Luke 22:25 The kings of the Gentiles exercise lordship

Greek : 

Literal Verse: 

These rulers of other ethnic groups lord over them and the ones having power over them, "Benefactors", they are called by themselves.

KJV : 

Luke 22:25  The kings of the Gentiles exercise lordship over them; and they that exercise authority upon them are called benefactors.

Interesting and Hidden Aspects: 

This verse has three unique words. It also has a clear punchline at the end. Comparing this verse to Matthew 20:25, this verse uses more common words though they are used uniquely by Jesus here, but this verse uses those words in more complex forms. This version, however, is more entertaining because of the ending.

"The kings" is translated from a Greek word which means a "king" or "chief."

The word translated as "of the Gentiles " means "a group of people living together," a nation, a tribe, or a cast of people. Later it came to mean "barbarous nations" similar to our idea of ethnic people. It is in the same form as the "them" above, so "to them" or "for them." The "of" comes from the form of the word.

"Exercise lordship over" is from a Greek verb that Jesus only uses here. It  means " to be lord or master of" and " "possession of," and "seize".  However, this is a common verb outside of the NT. In Matthew, Jesus adds a prefix to this word, making it a new form. This word is the verb form of word Jesus commonly uses as a noun.

The word translated as "them" is the Greek word commonly translated as third-person pronouns in English.   

The Greek word translated as "and" is used as the conjunction "and", but it also is used to add emphasis ("also").

The word translated as "they that " is the Greek definite article, which usually precedes a noun and, without a noun, takes the meaning of "the one."  Here, it preceded the adjective form of a verb, making it act like a noun. The Greek article is much closer to our demonstrative pronouns ("this", "that", "these", "those"). See this article for more.  The form is that of the subject of the sentence. 

"Exercise authority upon" is another verb Jesus only uses in the verse that means to "exercise authority", "have power", "exercise authority over" and "enjoy license".  The form is not that of an active verb but of an adjective, "exercising authority over". The form is that of the subject of the sentence. This word is the verb form of word Jesus commonly uses as a noun.

The word translated as "them" is the Greek word commonly translated as third-person pronouns in English.   

The term translated as "are called" is like our word "call" because it means both "to summon" and also "to name." The form is that of someone acting on themselves, so "calling themselves". Other people are not calling them this, but they are calling themselves. This word comes at the end of the verse and is its punchline.

"Benefactors" is a Greek noun that Jesus only uses here. It means " benefactor " and, as an adjective, "beneficent", and "bountiful." This word is also in the form of a subject.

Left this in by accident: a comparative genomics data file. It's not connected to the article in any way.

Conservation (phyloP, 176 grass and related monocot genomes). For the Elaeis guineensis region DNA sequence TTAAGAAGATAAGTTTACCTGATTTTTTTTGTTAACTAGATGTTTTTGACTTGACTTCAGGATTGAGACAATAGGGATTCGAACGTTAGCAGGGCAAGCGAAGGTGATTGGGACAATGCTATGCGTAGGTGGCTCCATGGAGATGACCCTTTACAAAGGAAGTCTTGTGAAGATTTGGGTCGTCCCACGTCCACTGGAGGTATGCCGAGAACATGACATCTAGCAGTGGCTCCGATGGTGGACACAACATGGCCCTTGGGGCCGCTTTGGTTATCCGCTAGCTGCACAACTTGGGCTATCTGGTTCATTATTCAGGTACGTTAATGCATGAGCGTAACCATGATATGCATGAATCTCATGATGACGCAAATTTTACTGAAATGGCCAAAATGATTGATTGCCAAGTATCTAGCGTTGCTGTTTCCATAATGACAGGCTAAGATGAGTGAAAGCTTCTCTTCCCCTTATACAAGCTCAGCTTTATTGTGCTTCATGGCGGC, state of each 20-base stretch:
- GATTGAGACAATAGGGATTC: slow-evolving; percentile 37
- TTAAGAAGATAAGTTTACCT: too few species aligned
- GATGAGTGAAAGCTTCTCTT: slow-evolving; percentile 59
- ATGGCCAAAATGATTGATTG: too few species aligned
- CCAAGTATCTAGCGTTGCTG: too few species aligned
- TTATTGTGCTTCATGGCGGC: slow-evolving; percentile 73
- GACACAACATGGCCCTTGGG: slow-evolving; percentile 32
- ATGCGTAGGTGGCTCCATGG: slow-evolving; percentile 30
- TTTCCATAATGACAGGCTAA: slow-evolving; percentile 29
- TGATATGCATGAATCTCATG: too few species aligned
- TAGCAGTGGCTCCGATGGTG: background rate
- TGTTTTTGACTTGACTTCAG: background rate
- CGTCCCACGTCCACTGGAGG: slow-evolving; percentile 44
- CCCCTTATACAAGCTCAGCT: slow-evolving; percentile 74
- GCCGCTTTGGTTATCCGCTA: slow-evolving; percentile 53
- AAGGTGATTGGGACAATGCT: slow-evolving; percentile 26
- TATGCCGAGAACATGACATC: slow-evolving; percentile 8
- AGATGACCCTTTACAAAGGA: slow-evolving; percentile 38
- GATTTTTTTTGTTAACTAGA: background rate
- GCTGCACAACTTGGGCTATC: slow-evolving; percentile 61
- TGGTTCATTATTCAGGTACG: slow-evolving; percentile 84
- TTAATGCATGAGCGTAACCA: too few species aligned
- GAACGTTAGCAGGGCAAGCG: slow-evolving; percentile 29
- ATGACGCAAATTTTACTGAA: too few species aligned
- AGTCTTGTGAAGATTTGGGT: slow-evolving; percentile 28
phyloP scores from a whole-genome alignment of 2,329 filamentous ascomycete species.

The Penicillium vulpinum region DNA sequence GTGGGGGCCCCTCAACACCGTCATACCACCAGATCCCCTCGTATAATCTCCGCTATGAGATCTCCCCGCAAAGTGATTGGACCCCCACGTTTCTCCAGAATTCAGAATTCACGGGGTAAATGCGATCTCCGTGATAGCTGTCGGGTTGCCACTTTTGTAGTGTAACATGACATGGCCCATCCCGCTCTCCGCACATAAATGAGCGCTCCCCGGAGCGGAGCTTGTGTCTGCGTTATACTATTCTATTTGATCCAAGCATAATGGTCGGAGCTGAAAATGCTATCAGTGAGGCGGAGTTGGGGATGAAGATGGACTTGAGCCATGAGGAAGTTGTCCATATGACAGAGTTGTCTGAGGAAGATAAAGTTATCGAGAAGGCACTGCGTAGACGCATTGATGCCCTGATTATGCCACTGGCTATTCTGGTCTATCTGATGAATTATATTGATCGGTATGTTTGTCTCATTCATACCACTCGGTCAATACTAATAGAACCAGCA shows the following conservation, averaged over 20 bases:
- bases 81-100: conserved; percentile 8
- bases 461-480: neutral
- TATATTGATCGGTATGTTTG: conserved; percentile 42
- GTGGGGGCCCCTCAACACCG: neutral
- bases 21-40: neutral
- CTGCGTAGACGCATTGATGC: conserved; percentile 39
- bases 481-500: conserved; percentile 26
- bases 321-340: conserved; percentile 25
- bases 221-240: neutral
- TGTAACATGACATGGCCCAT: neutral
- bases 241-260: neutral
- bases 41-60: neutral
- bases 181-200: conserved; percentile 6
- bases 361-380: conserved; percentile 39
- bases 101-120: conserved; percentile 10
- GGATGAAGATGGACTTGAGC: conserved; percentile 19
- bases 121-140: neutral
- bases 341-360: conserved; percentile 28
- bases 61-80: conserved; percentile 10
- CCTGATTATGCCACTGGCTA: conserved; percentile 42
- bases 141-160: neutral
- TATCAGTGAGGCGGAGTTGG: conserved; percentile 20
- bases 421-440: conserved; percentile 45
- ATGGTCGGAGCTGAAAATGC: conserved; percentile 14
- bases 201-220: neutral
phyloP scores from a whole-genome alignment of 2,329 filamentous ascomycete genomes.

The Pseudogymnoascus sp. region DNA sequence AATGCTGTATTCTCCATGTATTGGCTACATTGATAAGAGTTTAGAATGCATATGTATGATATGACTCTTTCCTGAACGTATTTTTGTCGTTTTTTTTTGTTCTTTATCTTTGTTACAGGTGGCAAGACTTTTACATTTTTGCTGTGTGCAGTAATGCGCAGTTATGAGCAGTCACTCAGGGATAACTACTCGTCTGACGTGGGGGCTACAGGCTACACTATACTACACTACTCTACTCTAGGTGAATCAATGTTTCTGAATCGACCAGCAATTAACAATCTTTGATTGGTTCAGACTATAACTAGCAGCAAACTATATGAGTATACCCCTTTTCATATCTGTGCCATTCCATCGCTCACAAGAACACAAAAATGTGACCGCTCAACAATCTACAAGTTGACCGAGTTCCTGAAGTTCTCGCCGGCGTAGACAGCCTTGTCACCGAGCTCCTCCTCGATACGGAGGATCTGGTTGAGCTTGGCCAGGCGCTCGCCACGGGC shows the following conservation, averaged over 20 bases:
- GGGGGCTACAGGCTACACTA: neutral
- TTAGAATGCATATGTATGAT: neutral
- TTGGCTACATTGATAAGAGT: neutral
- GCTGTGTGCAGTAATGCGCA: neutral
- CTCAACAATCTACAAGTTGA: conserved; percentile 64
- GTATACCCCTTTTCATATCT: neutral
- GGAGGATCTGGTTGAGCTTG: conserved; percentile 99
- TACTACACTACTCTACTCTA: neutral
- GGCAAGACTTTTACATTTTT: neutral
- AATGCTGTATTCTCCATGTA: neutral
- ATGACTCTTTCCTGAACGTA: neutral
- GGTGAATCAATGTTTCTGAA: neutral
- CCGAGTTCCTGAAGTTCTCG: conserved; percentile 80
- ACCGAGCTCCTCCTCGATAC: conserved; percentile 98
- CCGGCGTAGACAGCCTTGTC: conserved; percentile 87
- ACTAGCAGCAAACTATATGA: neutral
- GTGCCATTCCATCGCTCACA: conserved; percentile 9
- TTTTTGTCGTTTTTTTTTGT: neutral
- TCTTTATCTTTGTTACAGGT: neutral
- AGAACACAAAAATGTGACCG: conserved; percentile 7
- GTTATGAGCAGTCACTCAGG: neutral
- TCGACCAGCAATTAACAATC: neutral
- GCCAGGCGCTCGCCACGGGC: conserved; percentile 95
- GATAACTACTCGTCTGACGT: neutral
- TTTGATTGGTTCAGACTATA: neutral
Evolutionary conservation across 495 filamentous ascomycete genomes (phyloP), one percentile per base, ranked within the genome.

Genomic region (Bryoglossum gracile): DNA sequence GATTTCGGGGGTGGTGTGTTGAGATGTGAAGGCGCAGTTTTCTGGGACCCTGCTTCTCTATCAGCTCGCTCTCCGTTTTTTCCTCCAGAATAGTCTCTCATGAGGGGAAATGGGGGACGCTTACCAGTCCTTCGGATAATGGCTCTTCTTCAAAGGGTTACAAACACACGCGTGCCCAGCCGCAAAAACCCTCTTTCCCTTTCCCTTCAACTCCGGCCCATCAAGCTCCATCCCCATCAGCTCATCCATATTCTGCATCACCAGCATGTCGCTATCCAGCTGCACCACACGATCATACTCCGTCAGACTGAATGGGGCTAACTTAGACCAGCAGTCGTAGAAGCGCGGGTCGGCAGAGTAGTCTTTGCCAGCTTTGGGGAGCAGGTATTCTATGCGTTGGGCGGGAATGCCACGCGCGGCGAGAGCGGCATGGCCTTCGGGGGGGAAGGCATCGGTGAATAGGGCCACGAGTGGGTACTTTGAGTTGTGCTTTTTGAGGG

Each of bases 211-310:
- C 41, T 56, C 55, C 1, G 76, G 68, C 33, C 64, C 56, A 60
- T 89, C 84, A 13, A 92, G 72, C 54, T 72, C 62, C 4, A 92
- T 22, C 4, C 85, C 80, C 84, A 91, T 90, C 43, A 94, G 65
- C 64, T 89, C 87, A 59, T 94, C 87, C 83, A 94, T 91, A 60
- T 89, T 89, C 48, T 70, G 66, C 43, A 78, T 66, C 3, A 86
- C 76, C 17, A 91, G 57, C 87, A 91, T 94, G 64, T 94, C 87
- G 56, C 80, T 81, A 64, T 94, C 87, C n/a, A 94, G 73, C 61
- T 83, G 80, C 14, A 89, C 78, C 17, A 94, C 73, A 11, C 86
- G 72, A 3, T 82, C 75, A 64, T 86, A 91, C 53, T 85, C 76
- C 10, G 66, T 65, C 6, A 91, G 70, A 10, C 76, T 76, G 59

Related Verses: 

Greek Vocabulary: 

Οἱ βασιλεῖς (noun pl masc nom) "The kings" is basileus, which means a "king", "chief", "prince", "lord", "master", "a great man," and "the first and most distinguished of any class." It is a form of the word used for "kingdom." --

τῶν ἐθνῶν (noun pl neut gen) "Of the gentiles" is ethnos, which means "a number of people living together", "company", "body of men," "tribe", "a people", "nation," and (later) "foreign, barbarous nations." --

κυριεύουσιν [unique]( verb 3rd pl pres ind act ) "Exercise lordship over" is kyrieuō, which means " to be lord or master of" and " "possession of," and "seize".

αὐτῶν ( adj pl masc gen) "Them" (adj sg masc acc) "Him" is autos, which means "the same," and the reflexive pronouns, "myself", "yourself", "himself", "herself", "itself," or the oblique case of the pronouns, "him", "her," and "it." It also means "one's true self," that is, "the soul" as opposed to the body and "of one's own accord." In the adverbial form, it  means "just here" or "exactly there."

καὶ (conj/adv) "And" is kai, which is the conjunction joining phrases and clauses, "and," or "but." After words implying sameness, "as" (the same opinion as you). Used in series, joins positive with negative "Not only...but also." Also used to give emphasis, "even", "also," and "just." --

οἱ ( article pl masc nom ) "They that" is the Greek definite article, which usually precedes a noun and, without a noun, takes the meaning of "the one" or, in the plural, "the ones." 

ἐξουσιάζοντες [unique]( part pl pres act masc nom ) "Exercise authority " is  exousiazō, which means to "exercise authority", "have power", "exercise authority over" and "enjoy license". 

αὐτῶν ( adj pl masc gen) "Them" (adj sg masc acc) "Him" is autos, which means "the same," and the reflexive pronouns, "myself", "yourself", "himself", "herself", "itself," or the oblique case of the pronouns, "him", "her," and "it." It also means "one's true self," that is, "the soul" as opposed to the body and "of one's own accord." In the adverbial form, it  means "just here" or "exactly there."

εὐεργέται [unique]( noun pl masc nom ) "Benefactors" is  euergetēs, which means " benefactor " and, as an adjective, "beneficent", and "bountiful."

καλοῦνται. ( verb 3rd pl pres ind mp ) "Are called" is kaleo, which means "call", "summon", "invite", "invoke", "call by name," and "demand."

Front Page Date: 

Feb 6 2019